Saturday, 28 March 2020

The Woodward Tomb - Katherine Langrish





In steadfast Hopes of a happy Resurrection here lyes
WILLIAM WOODWARD

Eldest son of THOMAS WOODWARD Citizen and

Carpenter of London and ALICE his wife. A youth adorn’d

with most Excellent Endowments of mind and in all

Arts even above the common reach of his years most

Expert.

His Parents hope and only Pride and Joy

Whom with the highest duty he allways honour’d

And with great Resignation to the will of Heaven

in the sixteenth year of his age dyed April the 2nd, An Dom

MDCCXXV

Him GOD to Man had of a Pattern given

Not giv’n but Lent and took him back to Heaven




So reads a touching inscription on the side of a table tomb in our local Oxfordshire churchyard, the grave of a boy of 15 who died in 1725. The tomb is a listed monument, protected under law – and last year it had to be restored, as the domed roof of the vault beneath it was in danger of collapsing. And so for a brief week the tomb was cordoned off with black and yellow tape, workmen arrived, and daylight shone in upon the two burials beneath – young William and an older man, now only bones, their coffins having disintegrated. One of the workmen told me that William had a broken leg; was that what caused the poor boy’s death?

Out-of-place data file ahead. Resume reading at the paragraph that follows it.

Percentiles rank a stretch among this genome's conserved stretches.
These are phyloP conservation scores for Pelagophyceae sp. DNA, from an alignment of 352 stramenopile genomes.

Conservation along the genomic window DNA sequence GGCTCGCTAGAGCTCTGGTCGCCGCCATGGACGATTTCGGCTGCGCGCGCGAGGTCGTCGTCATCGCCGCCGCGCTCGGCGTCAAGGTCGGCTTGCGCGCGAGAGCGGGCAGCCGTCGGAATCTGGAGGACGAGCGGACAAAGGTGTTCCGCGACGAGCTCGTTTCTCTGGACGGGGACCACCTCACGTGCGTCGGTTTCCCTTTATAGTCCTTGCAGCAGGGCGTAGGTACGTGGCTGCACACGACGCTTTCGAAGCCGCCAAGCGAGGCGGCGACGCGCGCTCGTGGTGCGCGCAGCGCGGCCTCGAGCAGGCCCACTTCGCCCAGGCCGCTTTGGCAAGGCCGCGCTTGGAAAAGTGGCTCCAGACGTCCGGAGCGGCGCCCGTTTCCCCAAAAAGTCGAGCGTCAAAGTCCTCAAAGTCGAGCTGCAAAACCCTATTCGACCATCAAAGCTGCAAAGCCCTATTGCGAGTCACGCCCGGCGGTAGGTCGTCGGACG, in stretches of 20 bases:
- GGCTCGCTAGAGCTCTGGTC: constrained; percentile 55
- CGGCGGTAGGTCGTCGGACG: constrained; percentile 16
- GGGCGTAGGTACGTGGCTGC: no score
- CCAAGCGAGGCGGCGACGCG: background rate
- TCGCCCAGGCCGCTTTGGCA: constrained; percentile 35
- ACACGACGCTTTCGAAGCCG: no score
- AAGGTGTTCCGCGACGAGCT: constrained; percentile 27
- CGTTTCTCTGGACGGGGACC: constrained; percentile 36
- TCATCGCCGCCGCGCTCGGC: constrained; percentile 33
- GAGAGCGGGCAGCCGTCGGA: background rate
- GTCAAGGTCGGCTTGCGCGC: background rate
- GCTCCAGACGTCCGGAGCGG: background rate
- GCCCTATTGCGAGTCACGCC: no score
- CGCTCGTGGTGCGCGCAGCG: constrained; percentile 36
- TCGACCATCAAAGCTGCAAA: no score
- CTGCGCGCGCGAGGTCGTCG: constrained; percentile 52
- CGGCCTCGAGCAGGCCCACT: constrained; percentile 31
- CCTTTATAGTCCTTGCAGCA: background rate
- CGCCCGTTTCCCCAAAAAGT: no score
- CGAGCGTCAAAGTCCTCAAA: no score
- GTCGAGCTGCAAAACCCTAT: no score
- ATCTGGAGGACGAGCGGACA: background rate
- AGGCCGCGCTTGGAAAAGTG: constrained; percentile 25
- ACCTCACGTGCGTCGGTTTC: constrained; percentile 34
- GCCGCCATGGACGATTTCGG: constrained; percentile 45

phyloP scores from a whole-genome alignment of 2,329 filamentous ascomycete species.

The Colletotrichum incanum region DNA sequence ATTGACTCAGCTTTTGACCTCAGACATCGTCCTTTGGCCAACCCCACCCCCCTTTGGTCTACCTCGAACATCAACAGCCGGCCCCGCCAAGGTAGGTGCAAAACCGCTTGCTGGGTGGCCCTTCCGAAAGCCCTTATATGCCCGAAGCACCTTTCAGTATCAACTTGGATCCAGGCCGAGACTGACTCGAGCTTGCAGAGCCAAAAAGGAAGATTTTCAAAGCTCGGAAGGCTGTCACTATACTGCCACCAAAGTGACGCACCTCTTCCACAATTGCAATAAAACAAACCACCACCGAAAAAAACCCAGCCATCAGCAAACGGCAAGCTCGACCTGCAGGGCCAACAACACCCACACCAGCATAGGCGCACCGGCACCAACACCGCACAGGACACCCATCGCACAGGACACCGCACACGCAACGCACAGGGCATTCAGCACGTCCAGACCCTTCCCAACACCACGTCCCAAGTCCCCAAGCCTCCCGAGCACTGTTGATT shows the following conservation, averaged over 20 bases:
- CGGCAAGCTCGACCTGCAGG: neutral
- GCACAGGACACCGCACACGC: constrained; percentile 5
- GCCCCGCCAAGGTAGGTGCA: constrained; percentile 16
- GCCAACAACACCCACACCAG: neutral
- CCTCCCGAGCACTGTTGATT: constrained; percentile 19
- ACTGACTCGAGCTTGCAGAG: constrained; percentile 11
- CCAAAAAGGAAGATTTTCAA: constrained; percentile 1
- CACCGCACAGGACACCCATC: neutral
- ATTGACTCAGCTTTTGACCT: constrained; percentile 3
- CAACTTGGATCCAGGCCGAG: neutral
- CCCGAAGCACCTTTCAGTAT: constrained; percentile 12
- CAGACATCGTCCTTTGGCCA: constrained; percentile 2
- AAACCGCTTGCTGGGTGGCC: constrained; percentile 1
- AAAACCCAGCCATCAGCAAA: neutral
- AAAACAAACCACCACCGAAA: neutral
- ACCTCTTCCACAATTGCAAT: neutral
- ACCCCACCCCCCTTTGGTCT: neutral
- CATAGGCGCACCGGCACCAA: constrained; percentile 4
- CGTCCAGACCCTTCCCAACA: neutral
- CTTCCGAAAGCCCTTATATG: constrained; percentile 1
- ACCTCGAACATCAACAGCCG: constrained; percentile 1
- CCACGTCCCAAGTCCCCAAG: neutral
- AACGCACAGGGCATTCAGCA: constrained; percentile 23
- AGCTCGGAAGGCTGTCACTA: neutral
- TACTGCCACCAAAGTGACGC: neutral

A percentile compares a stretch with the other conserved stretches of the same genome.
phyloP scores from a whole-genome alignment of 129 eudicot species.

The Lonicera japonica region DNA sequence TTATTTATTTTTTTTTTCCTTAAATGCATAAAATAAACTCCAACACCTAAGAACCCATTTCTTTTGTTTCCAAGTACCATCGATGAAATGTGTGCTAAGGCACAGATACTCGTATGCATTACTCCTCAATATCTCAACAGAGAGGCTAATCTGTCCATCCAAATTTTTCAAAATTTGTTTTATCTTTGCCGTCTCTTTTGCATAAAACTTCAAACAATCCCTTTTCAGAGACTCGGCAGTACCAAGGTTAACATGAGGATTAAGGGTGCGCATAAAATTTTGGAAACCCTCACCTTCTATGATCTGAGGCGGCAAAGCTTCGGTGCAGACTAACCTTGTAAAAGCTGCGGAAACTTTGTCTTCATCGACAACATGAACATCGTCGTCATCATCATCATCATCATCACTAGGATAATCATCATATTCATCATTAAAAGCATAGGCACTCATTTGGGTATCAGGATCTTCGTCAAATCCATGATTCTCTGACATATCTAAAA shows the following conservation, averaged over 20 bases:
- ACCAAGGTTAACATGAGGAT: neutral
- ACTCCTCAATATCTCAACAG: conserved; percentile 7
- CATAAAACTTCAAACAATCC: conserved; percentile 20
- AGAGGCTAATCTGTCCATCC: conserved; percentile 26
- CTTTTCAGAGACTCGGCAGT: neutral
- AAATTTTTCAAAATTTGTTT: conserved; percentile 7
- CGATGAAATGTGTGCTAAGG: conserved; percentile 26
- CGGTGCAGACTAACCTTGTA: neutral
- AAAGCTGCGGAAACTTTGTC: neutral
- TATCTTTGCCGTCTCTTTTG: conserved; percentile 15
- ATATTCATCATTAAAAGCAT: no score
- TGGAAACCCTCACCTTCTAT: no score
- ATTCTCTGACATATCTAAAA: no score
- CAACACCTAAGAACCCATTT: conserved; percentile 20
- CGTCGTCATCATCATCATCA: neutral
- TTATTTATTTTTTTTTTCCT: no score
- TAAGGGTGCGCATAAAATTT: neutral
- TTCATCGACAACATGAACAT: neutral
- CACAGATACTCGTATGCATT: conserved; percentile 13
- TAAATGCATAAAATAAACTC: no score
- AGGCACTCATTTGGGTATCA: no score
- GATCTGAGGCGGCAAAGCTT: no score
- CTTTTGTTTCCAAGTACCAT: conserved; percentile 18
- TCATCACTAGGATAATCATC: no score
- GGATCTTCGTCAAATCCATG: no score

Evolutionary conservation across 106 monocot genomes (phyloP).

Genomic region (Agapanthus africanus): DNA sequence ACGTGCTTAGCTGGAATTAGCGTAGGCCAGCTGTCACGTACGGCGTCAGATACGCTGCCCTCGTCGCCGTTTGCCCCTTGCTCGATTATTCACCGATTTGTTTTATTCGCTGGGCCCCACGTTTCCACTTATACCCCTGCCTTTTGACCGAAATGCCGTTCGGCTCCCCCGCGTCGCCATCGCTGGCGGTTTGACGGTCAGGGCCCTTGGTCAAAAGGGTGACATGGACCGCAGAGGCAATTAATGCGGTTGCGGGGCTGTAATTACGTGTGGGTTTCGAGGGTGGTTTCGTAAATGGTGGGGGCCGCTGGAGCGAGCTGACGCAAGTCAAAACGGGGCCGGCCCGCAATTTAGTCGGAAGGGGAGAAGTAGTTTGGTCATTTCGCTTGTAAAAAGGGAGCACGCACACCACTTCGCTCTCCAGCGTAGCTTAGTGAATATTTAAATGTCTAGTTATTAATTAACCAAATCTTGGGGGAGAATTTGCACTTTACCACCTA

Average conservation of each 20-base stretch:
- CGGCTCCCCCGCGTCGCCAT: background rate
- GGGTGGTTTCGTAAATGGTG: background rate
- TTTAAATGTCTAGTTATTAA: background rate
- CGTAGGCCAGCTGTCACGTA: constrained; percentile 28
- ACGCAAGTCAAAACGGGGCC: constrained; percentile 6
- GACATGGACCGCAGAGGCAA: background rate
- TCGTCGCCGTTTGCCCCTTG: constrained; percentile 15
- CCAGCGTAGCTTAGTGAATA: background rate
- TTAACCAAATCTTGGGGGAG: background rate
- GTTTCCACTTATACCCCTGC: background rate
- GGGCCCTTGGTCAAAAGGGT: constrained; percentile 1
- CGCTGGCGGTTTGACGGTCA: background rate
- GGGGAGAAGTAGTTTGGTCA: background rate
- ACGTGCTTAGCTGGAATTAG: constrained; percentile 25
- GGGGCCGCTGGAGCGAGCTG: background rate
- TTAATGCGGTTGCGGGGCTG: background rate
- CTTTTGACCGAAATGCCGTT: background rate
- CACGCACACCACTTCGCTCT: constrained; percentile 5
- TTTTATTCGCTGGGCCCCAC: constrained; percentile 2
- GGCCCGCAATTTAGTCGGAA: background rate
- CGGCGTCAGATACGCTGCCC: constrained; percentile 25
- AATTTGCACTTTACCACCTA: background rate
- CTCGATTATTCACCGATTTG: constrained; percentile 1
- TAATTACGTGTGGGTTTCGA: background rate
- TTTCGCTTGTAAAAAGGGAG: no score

On the west end of the tomb is another inscription, less personal. Beneath two death’s heads, one in profile:


Death is the utmost

Bound of Life


And crossed bones under it. 


But why was the boy buried here, and what was his father, that master carpenter and Citizen of London, doing in a tiny Berkshire village? (For back then the village was in Berkshire, before the boundary changes.) Now the local history group (Hanney History Group) has done a wonderful job of researching the Woodward family via the parish registers and other records. It seems there was ‘a whole dynasty’ of Woodwards in the village, carpenters by trade, who may well have sent sons to London to be apprenticed in the big city: for Thomas and Richard Woodward – who may have been brothers and were, respectively, a carpenter, and a painter employed in the London parish of St Sepulchre – are named as inheriting property in Hanney. In 1723, Thomas Woodward, Carpenter, was helping build properties in one of the first speculative street developments, in Marylebone. The writer continues: